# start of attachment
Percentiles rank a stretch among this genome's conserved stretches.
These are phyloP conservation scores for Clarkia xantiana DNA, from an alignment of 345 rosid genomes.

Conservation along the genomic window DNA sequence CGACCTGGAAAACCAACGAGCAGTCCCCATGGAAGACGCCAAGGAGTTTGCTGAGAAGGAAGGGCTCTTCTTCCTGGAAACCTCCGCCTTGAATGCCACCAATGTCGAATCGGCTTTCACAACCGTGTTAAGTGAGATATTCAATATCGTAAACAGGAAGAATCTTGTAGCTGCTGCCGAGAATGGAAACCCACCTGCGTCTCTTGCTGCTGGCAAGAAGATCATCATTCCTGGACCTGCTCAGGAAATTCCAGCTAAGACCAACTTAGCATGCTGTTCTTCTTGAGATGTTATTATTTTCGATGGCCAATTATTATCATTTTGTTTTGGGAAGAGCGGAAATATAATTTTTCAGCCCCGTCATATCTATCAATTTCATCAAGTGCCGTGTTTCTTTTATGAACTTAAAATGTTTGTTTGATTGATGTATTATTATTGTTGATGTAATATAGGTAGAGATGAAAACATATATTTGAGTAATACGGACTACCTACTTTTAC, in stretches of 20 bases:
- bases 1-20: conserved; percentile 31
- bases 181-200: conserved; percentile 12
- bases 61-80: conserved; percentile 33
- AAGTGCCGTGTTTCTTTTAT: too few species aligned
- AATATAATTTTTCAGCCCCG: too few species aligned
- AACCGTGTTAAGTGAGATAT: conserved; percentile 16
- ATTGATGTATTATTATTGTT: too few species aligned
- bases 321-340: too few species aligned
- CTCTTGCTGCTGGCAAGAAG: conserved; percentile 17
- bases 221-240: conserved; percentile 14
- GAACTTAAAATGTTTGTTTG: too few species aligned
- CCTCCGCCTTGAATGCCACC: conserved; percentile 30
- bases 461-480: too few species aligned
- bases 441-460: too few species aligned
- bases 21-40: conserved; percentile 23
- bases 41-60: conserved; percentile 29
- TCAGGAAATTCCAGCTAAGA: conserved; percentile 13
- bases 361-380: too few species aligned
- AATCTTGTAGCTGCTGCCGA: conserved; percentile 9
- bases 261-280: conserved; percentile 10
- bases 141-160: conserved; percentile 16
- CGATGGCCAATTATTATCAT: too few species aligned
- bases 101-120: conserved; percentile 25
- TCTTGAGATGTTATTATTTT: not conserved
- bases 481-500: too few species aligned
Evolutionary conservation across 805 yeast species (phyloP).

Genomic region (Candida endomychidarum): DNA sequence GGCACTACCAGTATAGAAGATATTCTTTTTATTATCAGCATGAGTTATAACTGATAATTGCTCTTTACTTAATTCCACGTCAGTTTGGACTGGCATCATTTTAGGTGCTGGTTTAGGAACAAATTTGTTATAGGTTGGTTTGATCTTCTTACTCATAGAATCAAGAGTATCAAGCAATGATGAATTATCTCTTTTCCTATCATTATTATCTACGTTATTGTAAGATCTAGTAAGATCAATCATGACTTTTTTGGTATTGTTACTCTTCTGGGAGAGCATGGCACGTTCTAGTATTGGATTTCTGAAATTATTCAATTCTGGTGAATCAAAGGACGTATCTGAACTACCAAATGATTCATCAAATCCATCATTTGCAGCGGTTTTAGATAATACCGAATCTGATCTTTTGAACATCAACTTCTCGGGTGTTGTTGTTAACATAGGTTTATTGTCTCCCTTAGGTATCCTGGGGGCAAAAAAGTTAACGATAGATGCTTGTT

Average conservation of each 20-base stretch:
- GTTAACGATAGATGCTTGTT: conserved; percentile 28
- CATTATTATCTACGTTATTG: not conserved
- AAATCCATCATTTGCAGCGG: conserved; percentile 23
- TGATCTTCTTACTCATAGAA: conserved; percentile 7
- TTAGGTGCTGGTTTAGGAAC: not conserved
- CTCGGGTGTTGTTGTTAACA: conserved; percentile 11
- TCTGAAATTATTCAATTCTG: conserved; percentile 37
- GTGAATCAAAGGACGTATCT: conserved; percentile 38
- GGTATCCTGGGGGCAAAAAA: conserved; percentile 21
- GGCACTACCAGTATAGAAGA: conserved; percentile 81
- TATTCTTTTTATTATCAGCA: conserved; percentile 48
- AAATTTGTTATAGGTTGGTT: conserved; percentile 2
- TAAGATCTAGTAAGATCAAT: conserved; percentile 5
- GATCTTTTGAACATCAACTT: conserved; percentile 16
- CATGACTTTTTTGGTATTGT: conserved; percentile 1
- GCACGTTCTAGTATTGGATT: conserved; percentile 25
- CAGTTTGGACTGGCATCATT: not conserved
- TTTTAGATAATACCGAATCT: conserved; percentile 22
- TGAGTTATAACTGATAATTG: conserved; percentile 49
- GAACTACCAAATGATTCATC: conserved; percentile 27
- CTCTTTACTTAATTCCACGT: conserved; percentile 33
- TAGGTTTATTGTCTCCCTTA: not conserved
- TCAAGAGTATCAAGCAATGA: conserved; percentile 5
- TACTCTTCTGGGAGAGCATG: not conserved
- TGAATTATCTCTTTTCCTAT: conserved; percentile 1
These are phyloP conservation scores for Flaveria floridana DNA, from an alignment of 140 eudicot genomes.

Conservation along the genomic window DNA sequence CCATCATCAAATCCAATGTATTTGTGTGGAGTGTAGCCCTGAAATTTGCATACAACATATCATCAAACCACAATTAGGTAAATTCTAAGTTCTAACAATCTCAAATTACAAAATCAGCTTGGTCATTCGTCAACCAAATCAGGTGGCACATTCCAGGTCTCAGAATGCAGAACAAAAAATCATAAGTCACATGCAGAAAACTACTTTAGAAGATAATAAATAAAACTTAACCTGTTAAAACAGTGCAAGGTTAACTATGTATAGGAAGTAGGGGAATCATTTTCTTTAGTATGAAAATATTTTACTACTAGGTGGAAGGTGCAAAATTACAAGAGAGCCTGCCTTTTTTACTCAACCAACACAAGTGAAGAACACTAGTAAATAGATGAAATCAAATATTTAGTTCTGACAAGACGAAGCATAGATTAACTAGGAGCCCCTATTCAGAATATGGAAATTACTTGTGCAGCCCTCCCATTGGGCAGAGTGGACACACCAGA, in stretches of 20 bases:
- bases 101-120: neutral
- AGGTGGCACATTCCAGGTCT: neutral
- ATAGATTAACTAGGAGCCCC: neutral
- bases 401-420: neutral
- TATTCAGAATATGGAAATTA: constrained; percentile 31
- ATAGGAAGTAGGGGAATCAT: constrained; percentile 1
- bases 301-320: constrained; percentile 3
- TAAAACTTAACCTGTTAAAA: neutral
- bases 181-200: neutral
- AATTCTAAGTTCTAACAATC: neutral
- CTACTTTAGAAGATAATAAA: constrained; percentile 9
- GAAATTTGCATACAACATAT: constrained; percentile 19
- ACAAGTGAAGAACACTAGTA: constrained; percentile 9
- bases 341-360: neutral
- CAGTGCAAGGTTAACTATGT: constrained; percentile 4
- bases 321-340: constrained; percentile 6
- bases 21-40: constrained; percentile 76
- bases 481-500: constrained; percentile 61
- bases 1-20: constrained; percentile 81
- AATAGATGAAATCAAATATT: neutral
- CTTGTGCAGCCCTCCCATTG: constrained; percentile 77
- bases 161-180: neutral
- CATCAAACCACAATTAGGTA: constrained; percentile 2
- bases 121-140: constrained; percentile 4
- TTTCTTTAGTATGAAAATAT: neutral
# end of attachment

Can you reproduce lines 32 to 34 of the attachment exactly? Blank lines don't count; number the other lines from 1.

- GTTAACGATAGATGCTTGTT: conserved; percentile 28
- CATTATTATCTACGTTATTG: not conserved
- AAATCCATCATTTGCAGCGG: conserved; percentile 23